Simultaneously a big deal and a nothing burger, The Tomorrow War is one of the more substantial feature films that got hived off to streaming due to the on-going pandemic; originally set for a cinema release via Paramount, Chris McKay’s sci-fi epic debuts 4th of July weekend 2021, an ideal time to kick back and watch Parks and Rec star Chris Pratt kicking some alien backsides in all-American style.
In a wobbly first hour, our future selves contact us on a pressing matter by bursting out of a vortex during a live telecast of a key football match in the Qatar World Cup 2022. These beings bring grave news; things are about to get a lot worse for humanity due to a upcoming war against the usual gelid, malignant alien hybrid creatures, pretty much the same ones as in A Quiet Place but without the sound issues. Soldiers are needed, so science-teacher Dan Forester (Pratt) is amongst those sent to fight in a future that turns out to be a video game set to crushingly hard. Amongst those Dan meets in his future life is his daughter, raising the stakes on a deadly game of cat and mouse with the monstroids.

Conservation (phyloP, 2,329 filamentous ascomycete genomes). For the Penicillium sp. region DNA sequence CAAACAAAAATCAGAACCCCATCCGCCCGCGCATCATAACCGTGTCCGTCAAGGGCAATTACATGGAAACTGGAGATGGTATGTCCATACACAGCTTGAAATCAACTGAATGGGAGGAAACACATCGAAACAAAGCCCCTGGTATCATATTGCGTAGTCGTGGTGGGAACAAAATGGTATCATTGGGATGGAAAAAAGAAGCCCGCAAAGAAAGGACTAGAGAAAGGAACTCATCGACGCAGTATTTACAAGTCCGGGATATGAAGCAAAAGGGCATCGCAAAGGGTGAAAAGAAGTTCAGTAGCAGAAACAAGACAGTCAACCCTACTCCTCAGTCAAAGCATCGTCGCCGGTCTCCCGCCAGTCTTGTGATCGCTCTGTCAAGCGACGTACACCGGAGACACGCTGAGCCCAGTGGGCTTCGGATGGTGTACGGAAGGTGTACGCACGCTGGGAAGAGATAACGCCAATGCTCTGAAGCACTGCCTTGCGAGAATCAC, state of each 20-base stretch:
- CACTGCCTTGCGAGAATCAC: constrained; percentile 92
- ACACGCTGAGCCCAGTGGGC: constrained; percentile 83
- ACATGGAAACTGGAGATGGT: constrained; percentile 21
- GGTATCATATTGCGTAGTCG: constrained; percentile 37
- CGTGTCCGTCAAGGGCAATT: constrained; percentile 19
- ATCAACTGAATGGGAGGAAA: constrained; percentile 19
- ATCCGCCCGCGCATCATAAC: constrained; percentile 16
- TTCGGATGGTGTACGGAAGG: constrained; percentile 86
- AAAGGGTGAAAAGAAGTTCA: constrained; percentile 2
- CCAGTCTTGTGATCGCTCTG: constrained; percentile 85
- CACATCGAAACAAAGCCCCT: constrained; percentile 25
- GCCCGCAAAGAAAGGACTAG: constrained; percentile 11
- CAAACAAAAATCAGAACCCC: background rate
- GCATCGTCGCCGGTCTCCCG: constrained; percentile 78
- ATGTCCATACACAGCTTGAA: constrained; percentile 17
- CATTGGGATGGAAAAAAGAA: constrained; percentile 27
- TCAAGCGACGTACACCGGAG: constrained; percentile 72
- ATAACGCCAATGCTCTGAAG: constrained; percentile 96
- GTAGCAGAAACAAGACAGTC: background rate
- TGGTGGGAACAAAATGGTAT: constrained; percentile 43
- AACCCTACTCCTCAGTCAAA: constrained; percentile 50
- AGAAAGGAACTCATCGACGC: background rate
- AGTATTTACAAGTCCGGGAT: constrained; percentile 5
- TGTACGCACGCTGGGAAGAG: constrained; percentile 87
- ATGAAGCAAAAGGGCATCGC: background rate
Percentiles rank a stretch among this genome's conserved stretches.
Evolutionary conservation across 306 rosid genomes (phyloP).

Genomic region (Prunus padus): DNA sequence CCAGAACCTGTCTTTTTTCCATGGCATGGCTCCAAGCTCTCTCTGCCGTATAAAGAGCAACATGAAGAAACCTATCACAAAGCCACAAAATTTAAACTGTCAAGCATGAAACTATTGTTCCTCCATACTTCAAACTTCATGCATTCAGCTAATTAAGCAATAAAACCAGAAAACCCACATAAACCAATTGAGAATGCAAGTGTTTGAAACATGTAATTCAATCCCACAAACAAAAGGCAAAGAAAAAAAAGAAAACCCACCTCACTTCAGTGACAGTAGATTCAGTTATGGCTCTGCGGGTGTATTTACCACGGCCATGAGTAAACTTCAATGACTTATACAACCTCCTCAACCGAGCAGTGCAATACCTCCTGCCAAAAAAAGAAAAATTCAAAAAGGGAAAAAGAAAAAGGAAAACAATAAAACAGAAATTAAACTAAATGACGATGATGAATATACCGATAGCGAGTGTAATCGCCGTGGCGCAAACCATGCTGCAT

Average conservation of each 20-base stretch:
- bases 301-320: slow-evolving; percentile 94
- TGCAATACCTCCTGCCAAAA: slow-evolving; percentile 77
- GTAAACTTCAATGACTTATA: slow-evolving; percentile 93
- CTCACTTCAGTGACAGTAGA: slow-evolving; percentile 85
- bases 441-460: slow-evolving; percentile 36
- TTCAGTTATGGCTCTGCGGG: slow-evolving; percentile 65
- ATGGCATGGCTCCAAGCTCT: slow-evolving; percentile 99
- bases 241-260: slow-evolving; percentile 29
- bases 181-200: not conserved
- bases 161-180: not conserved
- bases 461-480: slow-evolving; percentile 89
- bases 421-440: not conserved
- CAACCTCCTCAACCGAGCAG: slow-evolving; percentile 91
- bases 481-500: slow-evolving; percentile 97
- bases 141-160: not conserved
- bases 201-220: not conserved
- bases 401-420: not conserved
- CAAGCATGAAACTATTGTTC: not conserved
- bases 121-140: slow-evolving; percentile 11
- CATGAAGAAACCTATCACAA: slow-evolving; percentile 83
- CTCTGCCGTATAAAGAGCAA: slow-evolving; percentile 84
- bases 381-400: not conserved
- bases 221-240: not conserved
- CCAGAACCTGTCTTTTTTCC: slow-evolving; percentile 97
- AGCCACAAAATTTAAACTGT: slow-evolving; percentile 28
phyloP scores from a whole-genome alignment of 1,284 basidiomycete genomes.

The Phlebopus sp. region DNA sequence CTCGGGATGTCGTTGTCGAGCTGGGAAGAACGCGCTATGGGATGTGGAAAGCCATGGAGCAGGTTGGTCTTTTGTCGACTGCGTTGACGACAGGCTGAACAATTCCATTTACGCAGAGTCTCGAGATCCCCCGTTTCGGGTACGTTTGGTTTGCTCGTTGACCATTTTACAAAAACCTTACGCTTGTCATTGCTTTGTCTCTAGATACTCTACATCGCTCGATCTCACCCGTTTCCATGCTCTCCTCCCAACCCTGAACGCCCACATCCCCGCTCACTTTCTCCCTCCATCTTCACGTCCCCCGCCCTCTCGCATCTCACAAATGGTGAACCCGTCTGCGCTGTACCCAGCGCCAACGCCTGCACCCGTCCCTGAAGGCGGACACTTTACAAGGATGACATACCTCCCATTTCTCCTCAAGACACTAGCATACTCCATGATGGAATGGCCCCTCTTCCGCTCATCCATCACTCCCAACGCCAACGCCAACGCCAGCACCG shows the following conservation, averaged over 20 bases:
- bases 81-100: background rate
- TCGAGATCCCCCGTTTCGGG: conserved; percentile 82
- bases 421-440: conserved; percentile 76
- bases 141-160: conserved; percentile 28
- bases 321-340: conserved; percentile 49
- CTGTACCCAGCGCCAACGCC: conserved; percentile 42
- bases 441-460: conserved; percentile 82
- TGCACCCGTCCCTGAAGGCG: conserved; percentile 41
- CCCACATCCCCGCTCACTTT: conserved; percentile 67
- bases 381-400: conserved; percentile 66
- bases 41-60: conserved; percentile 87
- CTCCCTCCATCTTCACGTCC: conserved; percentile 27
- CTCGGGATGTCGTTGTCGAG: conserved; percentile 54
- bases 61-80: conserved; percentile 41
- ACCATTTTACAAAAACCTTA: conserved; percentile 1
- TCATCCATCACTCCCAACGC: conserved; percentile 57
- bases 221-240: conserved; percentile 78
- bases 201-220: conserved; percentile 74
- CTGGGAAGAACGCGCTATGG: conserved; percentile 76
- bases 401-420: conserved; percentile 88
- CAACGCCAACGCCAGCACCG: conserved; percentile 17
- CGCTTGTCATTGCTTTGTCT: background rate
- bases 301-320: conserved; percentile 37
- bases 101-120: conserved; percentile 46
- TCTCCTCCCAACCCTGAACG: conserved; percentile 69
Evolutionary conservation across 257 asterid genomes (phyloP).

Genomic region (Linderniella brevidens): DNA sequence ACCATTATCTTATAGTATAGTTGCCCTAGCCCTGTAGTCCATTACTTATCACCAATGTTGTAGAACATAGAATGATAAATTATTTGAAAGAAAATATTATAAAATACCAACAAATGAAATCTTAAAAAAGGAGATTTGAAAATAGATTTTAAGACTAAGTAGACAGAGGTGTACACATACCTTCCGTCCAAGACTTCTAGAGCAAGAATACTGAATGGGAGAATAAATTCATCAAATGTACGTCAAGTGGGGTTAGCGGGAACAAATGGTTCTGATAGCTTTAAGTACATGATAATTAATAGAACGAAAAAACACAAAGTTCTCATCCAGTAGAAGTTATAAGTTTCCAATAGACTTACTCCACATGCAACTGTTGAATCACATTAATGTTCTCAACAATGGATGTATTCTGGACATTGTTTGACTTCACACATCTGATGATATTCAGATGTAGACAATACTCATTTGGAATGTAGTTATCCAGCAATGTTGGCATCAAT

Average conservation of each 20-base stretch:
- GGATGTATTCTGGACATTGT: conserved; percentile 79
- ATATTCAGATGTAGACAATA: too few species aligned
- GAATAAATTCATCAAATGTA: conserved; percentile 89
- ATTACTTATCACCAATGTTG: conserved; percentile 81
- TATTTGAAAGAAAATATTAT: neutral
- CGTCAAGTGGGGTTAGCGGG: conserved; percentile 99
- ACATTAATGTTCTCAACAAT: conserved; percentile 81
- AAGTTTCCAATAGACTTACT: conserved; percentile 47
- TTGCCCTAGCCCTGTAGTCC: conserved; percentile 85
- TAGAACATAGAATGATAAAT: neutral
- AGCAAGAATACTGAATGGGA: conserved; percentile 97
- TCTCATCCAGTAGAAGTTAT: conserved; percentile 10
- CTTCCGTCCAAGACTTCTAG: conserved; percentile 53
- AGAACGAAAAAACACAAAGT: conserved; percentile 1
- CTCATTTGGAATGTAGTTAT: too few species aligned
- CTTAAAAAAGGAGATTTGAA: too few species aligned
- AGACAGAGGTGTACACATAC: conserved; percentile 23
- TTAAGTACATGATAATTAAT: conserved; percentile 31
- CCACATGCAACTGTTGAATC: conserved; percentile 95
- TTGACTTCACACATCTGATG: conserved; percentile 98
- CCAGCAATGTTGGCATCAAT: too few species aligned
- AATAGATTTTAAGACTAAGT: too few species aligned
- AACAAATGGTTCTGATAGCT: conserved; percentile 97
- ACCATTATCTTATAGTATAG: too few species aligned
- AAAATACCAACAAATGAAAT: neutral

The Tomorrow War sounds like the literary outpourings of a 14 year old boy, and that’s the point. After all, the director comes direct from the Lego Batman movie, but overt humour is somewhat scarce in this po-faced film. JK Simmons turns up as a ‘conspiracy Santa’ dad, Mary Lynn Rajskub is buried somewhere in here as well, and the action sequences are big and dramatic, even if it feels like Edge of Tomorrow but minus the time-slip novelty. It is, for once, nice that The Tomorrow War justifies the run time; a first climax in which Dan, spoiler alert, sees the death of his daughter is quite protracted, but leads towards a closing arc in which Dan fights to service a goal that he knows he won’t see. It’s not Bergman, but at least the emotional beats are as extended as the exposition dumps.
A rumoured 200 million dollar purchase or Amazon Prime, it’s an effective buy for the streamer seemingly only interested in the most commercial end of film; they otherwise seem dedicated to offering the shoddiest possible service, with inaccurate cover art and information, battered prints, garbled subtitles and prohibitive pricing and selling policies. Prime Prime circa 2021, The Tomorrow War is big screen entertainment on the small screen, expensive, effective and unmemorable in its generic conventions.